Razoni is the first ship loaded with grain that has been able to leave the Ukrainian port of Odessa since the Russian invasion. The “Razoni” docked Wednesday in the Turkish port of Mesin where its cargo will be unloaded.
He was expected Sunday in the port of Tripoli in Lebanon. The first ship loaded with grain exported by Ukraine finally docked at the port of Mersin, Turkey, on Wednesday. The “Razoni”, a cargo ship flying the Sierra Leonean flag, left the Ukrainian port of Odessa on the Black Sea on August 1 with 26,000 tonnes of corn on board.
According to the Ukrainian Embassy in Lebanon, “the end buyer in Lebanon refused to accept the shipment due to the delay in the delivery terms (five months)”. “The sender is therefore looking for another recipient. It can be in Lebanon or in another country,” the embassy added.
Questions then arose about the destination of the ship and its cargo. A new buyer has been found in Turkey for the maize carried by the “Razoni”, the Middle East Eye news site reported. And it is in the Turkish port of Mersin that the corn will be unloaded, according to the Ukrinform site.
An agreement signed separately by Russia and Ukraine, and validated by the United Nations and Turkey on July 22 in Istanbul, has allowed the resumption of the export of Ukrainian cereals in order to stem the world food crisis.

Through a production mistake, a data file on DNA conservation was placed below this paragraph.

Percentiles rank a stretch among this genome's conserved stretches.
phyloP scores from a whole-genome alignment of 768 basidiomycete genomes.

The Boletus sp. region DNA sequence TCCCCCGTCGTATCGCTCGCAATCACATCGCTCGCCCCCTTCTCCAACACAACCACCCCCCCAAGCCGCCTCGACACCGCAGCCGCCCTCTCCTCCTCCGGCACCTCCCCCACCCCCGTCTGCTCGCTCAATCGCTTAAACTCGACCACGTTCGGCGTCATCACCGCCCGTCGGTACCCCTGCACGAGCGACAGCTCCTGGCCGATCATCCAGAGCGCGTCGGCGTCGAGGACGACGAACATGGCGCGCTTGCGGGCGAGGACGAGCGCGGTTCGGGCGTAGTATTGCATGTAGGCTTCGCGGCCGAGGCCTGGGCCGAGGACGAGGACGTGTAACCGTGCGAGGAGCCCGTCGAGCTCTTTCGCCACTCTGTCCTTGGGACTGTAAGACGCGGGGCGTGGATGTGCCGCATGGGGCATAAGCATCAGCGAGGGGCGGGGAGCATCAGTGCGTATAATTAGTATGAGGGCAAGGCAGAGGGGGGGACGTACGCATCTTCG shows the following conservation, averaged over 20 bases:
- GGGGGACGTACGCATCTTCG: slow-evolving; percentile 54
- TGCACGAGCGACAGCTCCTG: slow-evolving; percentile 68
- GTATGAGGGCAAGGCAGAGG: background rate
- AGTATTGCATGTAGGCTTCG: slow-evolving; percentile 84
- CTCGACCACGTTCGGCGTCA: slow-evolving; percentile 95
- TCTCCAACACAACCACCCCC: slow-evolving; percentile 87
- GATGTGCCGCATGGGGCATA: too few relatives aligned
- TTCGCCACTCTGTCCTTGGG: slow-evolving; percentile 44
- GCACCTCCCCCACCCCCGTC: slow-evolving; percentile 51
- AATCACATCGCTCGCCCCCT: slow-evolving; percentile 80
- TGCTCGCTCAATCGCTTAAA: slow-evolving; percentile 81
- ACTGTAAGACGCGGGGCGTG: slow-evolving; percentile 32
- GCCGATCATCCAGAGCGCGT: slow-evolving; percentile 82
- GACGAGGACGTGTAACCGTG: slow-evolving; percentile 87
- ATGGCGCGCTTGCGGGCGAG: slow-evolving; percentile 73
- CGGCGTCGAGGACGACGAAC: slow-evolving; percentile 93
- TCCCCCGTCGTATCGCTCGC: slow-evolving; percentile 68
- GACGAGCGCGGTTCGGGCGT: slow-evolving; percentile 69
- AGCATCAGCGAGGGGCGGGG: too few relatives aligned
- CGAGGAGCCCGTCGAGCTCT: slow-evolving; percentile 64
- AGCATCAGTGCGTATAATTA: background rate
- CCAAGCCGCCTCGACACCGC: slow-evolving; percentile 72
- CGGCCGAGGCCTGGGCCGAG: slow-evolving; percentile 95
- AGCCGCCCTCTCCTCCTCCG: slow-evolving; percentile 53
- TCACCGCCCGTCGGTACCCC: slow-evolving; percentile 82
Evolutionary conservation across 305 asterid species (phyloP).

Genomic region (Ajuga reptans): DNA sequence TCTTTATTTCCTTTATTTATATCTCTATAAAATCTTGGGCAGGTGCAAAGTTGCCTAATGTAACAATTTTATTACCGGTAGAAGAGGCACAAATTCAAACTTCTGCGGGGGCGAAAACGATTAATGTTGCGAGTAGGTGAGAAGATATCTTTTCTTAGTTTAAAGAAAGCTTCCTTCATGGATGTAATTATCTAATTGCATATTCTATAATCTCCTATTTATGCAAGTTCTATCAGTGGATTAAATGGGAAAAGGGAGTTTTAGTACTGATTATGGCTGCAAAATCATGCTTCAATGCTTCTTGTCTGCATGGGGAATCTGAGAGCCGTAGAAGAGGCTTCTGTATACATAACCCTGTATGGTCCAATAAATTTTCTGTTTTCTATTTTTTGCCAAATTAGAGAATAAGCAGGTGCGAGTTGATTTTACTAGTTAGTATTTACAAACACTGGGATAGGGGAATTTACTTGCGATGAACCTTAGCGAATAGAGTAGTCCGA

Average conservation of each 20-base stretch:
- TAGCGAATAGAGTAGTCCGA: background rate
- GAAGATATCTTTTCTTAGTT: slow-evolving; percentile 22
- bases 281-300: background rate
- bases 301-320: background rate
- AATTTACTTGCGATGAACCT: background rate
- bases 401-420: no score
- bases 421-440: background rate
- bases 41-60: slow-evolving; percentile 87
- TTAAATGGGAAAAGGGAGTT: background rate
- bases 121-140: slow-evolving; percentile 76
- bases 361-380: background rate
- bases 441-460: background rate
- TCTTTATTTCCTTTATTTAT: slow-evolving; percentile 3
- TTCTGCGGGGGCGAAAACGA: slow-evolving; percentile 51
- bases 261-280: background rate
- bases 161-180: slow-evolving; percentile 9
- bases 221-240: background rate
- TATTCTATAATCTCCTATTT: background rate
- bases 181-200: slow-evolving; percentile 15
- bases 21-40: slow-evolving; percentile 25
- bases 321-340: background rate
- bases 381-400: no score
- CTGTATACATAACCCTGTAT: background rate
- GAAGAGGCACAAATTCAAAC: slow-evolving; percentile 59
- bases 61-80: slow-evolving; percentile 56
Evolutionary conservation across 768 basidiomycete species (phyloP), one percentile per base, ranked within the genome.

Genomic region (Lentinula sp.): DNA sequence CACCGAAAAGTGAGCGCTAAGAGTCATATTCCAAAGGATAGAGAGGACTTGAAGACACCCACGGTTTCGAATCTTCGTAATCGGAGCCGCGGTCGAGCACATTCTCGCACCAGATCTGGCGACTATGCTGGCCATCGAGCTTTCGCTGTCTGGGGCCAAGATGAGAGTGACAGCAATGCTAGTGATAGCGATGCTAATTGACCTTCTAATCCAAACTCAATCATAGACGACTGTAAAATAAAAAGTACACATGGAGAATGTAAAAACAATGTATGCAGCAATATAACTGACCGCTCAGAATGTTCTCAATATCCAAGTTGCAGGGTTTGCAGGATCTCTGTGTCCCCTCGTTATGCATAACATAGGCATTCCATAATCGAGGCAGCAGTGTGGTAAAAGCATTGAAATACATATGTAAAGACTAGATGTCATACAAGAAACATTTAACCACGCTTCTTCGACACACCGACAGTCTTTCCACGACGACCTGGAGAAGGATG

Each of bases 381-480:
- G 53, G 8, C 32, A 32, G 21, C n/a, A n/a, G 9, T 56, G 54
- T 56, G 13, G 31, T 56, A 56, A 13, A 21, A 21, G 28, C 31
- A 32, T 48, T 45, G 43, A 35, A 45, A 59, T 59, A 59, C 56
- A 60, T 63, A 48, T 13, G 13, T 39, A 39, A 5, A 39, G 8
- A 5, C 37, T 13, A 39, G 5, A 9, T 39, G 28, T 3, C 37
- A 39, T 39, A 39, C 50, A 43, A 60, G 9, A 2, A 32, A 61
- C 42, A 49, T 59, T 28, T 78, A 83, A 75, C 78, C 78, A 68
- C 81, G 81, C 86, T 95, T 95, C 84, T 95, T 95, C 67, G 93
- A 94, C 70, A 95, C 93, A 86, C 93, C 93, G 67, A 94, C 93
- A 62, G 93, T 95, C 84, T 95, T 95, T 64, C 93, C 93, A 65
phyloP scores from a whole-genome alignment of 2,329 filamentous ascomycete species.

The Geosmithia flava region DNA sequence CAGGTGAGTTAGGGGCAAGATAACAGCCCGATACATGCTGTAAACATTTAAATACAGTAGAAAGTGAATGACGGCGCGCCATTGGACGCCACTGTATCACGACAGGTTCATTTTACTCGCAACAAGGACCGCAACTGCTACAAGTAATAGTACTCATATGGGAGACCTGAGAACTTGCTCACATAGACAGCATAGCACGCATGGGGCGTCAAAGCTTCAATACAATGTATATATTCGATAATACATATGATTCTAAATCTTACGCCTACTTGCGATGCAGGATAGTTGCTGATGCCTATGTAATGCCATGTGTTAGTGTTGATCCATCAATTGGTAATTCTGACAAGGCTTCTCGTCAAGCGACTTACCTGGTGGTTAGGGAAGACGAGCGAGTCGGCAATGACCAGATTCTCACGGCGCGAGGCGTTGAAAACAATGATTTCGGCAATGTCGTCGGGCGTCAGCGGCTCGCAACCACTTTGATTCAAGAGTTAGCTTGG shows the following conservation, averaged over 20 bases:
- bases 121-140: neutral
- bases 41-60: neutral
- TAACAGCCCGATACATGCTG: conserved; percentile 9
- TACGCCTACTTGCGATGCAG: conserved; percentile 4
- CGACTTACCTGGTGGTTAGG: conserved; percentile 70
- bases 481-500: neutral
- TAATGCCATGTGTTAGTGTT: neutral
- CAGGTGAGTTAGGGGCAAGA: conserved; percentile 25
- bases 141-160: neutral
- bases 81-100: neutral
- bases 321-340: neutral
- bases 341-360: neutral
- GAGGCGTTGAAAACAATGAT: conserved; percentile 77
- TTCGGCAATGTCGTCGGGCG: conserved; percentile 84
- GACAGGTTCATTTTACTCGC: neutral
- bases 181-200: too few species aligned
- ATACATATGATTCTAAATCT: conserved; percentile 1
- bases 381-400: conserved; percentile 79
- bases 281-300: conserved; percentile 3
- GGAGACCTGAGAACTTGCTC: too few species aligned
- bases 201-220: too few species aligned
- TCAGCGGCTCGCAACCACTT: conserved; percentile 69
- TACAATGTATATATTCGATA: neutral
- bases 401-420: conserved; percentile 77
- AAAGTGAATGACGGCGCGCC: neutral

Frederick Kenney, a senior UN official overseeing the deal, said on Wednesday that wheat exports will start next week after ships laden with corn, stuck in Ukrainian ports since Russian invasion, were able to leave. “We are seeing a steady increase in the number of ships arriving and departing. This is a good start,” he added.
Reroutings are not uncommon in these types of transactions. “In this type of market, that of grain transport, it is common for the ship to leave without a buyer having announced himself”, explains to the Parisian George Kiourktsoglou, expert in maritime security at the University of Greenwich, in UK. And these kinds of events could even multiply due to the context. Because with soaring food prices, “it will no longer be the exception, but the norm”, predicts George Kiourktsoglou.